The hot water system provides energy for customers to heat interior spaces, heat domestic hot water, melt snow on pavement, and for industrial processes. The chilled water system provides energy for customers to cool interior spaces, restaurant refrigeration, industrial processing, as well as providing primary data center cooling (when paired with proper backup).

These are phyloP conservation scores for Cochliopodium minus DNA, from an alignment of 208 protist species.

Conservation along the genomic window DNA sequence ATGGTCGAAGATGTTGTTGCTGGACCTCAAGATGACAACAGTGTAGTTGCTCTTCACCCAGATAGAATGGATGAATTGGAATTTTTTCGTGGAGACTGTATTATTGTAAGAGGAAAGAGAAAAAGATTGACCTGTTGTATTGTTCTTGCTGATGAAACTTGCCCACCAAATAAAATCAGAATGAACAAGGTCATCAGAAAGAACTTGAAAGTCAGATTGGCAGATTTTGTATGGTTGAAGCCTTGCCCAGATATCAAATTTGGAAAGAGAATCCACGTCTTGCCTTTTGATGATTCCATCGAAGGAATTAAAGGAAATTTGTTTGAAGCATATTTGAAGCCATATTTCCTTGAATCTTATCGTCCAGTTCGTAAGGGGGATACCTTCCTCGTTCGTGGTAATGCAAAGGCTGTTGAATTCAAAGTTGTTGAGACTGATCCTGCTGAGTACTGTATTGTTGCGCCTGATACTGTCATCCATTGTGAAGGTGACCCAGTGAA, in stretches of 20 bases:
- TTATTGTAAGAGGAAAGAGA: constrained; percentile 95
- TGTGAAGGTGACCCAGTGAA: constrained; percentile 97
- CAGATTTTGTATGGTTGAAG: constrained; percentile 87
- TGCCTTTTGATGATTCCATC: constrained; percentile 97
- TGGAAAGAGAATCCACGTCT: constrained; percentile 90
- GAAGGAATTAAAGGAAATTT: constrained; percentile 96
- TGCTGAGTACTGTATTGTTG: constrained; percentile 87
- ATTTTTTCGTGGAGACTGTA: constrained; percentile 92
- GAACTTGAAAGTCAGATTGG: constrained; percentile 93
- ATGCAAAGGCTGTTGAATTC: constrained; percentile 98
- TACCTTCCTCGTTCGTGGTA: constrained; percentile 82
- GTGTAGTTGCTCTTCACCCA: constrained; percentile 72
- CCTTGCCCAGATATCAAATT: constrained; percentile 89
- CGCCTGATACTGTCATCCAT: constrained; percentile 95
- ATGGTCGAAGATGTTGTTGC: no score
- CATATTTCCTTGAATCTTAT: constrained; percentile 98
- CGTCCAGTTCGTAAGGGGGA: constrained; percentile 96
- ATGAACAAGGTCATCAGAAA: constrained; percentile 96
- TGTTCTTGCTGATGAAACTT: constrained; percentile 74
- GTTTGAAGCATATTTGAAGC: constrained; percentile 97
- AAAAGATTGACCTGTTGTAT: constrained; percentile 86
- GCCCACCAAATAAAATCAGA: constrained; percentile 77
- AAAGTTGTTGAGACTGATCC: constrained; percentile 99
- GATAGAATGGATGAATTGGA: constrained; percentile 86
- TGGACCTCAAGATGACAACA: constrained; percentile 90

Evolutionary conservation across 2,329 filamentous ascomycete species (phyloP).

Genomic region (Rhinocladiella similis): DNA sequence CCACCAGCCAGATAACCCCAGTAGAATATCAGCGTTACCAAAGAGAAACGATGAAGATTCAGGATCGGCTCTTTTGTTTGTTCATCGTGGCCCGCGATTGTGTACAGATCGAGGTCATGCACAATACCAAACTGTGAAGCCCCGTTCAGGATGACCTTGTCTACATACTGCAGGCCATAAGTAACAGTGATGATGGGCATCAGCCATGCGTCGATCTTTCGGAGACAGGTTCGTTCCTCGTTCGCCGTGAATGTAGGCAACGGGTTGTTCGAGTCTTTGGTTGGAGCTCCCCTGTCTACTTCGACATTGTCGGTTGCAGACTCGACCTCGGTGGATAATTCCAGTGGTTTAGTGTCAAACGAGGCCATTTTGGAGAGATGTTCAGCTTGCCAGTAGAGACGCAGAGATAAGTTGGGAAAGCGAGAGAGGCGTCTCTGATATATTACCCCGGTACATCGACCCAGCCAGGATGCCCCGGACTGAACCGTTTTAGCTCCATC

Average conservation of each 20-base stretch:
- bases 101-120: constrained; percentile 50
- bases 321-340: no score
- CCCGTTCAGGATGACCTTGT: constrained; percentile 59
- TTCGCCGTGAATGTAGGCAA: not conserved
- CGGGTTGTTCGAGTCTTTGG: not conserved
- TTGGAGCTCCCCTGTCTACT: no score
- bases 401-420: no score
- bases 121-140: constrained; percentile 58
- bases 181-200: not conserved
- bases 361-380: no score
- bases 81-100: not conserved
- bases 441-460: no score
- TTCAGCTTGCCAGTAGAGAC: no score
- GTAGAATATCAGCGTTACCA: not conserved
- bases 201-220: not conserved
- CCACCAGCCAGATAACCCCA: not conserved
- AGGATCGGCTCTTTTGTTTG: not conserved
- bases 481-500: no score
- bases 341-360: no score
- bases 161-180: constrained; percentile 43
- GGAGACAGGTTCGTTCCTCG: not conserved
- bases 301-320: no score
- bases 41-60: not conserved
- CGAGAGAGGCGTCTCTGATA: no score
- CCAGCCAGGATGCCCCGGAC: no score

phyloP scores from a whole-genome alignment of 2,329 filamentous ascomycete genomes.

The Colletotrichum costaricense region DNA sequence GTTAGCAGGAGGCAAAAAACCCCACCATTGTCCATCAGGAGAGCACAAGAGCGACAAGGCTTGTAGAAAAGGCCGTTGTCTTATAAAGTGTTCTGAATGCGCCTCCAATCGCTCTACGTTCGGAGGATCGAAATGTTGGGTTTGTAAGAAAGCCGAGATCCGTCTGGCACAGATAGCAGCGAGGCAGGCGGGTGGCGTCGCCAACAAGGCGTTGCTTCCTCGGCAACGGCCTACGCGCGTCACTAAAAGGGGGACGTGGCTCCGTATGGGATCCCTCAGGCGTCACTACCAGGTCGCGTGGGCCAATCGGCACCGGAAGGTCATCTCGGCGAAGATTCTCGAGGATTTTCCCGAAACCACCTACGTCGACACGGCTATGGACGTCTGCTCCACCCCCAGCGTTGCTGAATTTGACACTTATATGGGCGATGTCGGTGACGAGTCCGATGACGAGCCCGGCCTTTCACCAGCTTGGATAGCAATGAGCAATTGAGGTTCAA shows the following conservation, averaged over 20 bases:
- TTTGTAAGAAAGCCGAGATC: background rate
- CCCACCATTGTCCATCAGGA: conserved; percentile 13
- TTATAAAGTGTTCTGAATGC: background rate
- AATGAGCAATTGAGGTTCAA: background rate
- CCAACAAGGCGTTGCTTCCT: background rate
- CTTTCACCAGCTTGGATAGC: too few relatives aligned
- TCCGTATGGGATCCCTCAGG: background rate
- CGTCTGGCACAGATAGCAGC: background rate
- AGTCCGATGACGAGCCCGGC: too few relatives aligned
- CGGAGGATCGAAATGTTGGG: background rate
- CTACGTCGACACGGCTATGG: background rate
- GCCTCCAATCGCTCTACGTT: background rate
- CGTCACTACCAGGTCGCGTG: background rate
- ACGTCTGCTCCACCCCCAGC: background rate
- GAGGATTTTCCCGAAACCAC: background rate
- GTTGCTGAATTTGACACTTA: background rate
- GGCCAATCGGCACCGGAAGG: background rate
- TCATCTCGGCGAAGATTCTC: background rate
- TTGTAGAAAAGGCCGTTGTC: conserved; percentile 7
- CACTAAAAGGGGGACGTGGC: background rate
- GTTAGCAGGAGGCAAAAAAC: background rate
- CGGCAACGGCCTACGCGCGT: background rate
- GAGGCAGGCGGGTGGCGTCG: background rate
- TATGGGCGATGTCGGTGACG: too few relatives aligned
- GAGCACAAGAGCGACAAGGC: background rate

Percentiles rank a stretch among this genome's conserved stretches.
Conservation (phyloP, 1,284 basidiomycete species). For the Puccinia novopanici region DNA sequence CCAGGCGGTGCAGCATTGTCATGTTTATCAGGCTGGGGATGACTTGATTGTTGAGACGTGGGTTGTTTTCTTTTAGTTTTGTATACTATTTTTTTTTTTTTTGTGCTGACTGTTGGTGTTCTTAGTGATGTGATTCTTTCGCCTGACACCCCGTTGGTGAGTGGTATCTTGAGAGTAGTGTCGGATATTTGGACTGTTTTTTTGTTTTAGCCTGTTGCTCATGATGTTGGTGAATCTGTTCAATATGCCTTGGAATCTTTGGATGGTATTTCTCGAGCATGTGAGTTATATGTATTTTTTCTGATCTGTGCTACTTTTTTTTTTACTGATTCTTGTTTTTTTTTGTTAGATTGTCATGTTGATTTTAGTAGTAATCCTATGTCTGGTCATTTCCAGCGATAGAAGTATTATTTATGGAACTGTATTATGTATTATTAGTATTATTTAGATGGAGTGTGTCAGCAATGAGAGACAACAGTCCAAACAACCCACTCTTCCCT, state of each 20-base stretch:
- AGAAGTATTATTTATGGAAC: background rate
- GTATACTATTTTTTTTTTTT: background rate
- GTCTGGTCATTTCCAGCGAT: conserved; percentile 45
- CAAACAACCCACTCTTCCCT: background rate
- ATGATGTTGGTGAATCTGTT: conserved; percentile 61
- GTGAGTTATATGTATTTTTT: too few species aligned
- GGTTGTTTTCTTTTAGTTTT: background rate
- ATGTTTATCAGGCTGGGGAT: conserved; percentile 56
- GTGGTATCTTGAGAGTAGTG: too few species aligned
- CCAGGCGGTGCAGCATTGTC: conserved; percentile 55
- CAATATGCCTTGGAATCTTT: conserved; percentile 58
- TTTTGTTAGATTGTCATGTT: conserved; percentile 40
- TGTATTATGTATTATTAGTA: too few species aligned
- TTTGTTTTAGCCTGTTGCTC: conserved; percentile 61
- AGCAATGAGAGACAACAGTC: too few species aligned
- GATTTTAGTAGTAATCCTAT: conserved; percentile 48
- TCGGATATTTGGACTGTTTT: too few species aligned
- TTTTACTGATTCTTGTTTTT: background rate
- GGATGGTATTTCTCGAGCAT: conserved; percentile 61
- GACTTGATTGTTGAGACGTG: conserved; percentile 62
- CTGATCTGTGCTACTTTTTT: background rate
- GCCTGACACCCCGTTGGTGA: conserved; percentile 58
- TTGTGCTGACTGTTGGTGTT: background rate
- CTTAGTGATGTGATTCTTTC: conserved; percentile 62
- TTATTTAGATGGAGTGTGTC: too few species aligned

District energy systems produce hot water, steam, or chilled water at a central plant or satellite plants and then distribute the energy through a network of underground pipes to connected buildings. At the building’s mechanical interface, energy is transferred through a heat exchanger to the building’s hydronic loop. Once a customer building takes the energy it requires, the water is returned to the central plant to be heated or cooled to the desired supply temperature and then recirculated through the closed-loop network. Buildings connected to a district energy system do not need to own and operate boilers, chillers, water heaters, and cooling towers.